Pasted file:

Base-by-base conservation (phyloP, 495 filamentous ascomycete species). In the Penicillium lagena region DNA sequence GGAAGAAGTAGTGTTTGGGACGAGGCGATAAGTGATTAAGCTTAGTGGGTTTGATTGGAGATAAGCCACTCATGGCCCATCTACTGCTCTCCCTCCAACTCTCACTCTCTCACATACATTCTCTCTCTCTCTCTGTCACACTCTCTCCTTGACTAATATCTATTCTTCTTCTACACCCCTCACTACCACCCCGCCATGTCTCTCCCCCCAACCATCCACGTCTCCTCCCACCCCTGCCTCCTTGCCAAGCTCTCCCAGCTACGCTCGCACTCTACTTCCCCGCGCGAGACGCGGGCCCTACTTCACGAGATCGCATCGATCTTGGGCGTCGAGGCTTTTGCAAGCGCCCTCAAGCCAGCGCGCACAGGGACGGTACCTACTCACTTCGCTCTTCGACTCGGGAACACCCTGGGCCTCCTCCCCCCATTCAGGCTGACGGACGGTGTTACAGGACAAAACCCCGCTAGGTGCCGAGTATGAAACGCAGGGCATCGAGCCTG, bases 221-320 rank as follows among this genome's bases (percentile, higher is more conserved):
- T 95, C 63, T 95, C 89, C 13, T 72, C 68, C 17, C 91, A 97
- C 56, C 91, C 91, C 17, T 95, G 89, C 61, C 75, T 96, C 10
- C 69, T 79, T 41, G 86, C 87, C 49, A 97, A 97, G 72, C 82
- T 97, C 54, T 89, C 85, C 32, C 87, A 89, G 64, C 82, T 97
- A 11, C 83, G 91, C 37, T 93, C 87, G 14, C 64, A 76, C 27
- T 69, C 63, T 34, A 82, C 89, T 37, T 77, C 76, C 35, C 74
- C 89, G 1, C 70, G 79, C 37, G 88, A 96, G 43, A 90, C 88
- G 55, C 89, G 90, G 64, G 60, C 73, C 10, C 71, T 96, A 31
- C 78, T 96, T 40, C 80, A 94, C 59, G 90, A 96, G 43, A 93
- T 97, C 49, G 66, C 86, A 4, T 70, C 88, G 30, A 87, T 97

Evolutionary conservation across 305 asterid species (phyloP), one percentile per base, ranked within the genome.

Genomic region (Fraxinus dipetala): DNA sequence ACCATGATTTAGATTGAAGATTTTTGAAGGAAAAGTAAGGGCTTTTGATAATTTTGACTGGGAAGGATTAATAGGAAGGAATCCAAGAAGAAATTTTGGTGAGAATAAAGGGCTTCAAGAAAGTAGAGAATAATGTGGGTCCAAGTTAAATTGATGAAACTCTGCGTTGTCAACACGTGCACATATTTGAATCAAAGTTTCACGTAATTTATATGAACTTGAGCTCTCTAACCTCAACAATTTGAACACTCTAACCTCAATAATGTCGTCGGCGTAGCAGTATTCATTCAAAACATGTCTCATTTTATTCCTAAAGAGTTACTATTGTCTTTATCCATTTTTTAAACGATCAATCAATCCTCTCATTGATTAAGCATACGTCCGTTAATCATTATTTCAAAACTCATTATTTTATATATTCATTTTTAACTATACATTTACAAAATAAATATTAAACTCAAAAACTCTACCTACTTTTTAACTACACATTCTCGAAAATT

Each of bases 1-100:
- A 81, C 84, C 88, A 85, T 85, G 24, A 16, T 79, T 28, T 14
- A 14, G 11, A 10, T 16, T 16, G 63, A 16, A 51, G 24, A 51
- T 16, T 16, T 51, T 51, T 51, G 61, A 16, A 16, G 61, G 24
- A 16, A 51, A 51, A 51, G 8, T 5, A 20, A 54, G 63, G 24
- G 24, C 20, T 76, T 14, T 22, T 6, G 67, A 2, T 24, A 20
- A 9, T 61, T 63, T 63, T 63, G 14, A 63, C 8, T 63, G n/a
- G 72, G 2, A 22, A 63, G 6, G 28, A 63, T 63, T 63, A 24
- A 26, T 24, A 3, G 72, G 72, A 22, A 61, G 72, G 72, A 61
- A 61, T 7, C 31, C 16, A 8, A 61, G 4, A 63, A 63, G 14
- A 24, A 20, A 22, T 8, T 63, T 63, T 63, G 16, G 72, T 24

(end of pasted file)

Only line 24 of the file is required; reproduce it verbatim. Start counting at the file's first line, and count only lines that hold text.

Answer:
- A 24, A 20, A 22, T 8, T 63, T 63, T 63, G 16, G 72, T 24